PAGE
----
I like borders and I have always been glad to live on an island guarded by deep salt water. In the end it is the sea, and the Navy we used to have, which have kept us safe all these centuries from tyrants and conquerors.
I have visited 57 countries, and also lived with my family in two nations apart from this one, my home. I am absolutely not afraid of the world abroad and I think we have much to learn from other peoples. But in the end, I like it here.
People are different in different places. They choose to live differently. Borders, reinforced by seas, mountains and deserts, enable them to do so. Even in North America the US-Canadian frontier marks out two very different ideas of how to live in freedom.
So I cannot say I agree with the recently retired head of the UK Border Force, Mr Paul Lincoln, that ‘bloody borders’ are ‘just such a pain in the bloody a***’. But at least we now know that the man who was for some years in charge of enforcing the borders of this country, and took a chunky salary for this duty, didn’t actually believe in borders.
PETER HITCHENS: So now we know one reason why an apparently simple job, keeping people out of a sea-girt country, unless they arrive legally, has proved so difficult for so many years. And why, even as the weather worsens and the sea gets rough, more than 1,000 illegal migrants are arriving in this country on some days
It comes as no surprise. We already have police chiefs who plainly don’t believe in the punishment of crime, teachers who don’t much like education and bishops who don’t believe in God. But this is a bit more specific. Mr Lincoln had one job, and he didn’t believe in it.
This is not the first revelation of this kind from our new ruling class. As long ago as 2009, the New Labour apparatchik Andrew Neather let slip that his movement had ‘a driving political purpose: that mass immigration was the way that the UK Government was going to make the UK truly multicultural’.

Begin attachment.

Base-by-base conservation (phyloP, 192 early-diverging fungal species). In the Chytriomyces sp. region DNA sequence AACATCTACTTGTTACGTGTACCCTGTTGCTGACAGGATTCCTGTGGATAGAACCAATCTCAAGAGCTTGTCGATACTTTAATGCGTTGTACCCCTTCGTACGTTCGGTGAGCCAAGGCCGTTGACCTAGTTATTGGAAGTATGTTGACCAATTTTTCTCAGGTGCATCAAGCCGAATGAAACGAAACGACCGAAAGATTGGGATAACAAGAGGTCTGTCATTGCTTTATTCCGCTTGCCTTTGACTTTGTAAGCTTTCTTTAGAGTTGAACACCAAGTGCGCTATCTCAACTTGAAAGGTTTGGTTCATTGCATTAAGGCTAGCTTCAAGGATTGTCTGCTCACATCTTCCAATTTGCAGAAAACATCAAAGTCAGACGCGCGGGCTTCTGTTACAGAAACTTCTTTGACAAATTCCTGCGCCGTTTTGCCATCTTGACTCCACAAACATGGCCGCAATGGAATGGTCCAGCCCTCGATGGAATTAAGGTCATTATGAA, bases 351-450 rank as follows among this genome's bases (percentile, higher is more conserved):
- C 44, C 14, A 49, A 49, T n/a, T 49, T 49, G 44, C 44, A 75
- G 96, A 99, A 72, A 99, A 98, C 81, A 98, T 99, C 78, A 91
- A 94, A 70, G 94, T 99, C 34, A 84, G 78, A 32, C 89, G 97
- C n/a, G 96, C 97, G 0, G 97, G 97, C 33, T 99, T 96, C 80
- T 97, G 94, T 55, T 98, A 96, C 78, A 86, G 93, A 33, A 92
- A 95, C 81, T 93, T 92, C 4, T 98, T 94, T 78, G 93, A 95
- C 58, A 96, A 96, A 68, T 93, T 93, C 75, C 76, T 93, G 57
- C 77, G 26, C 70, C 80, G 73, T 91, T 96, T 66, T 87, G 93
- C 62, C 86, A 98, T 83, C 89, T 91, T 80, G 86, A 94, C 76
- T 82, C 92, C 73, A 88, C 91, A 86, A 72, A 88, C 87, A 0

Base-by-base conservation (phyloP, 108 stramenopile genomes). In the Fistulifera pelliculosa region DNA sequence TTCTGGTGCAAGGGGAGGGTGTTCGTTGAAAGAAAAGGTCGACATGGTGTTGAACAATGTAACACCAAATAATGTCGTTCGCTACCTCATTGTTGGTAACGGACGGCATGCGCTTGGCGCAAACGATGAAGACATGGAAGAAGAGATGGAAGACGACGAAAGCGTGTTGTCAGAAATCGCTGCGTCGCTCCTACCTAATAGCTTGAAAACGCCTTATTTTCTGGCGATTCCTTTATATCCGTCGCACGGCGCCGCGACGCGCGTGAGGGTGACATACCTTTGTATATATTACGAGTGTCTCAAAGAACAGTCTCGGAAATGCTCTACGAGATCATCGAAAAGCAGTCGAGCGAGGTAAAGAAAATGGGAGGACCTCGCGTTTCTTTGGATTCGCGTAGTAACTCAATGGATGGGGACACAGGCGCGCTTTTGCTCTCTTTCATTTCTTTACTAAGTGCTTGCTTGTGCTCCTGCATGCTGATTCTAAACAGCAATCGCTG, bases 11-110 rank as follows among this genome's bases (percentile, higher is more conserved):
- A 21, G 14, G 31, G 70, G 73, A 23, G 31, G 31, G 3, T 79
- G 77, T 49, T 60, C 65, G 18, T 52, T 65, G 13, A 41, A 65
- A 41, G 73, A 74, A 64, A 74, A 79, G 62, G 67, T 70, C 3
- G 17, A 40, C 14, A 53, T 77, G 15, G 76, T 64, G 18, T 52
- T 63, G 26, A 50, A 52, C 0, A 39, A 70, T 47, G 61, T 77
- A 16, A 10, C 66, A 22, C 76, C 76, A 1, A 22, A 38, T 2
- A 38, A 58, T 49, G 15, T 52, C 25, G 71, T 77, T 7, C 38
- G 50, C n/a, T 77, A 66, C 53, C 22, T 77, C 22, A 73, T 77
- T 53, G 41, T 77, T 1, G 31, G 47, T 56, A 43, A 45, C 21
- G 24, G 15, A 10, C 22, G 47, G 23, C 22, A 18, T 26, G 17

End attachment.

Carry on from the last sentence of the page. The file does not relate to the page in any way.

He recalled coming away from high-level meetings ‘with a clear sense that the policy was intended – even if this wasn’t its main purpose – to rub the Right’s nose in diversity and render their arguments out of date’.
I think we can say that this worked. Old-fashioned conservative patriotic politics has been rusting in the junkyard ever since the late 1990s.
So now we know one reason why an apparently simple job, keeping people out of a sea-girt country, unless they arrive legally, has proved so difficult for so many years. And why, even as the weather worsens and the sea gets rough, more than 1,000 illegal migrants are arriving in this country on some days. Those in charge of implementing the policy don’t believe in it.
But Mr Lincoln was only recorded saying what most of our elite think. If you have attended a university in this country in the past 50 years, you will have been taught to believe that borders are bad, that unhindered free movement of people is a high ideal, that objections to this are contemptible, and driven by racial bigotry and stupidity.
PETER HITCHENS: I cannot say I agree with the recently retired head of the UK Border Force, Mr Paul Lincoln, that ‘bloody borders’ are ‘just such a pain in the bloody a***’
Since the graduates from those universities fanned out into the schools, the BBC, the police and the courts, the same idea has been spread even wider. A large part of the Tory Party, for instance, has been captured by it, especially since the Blairite takeover of the Tories by David Cameron.
BUT they know it is not popular. So they lie. They announce targets to reduce illegal immigration, which they never meet. They announce other targets, for the deportation of illegal arrivals, which they never fulfil. They send stupid vans round the suburbs, adorned with slogans falsely pretending that illegal migrants face a realistic risk of being caught and returned. A few token victims are actually sent home but they must be incredibly unlucky people.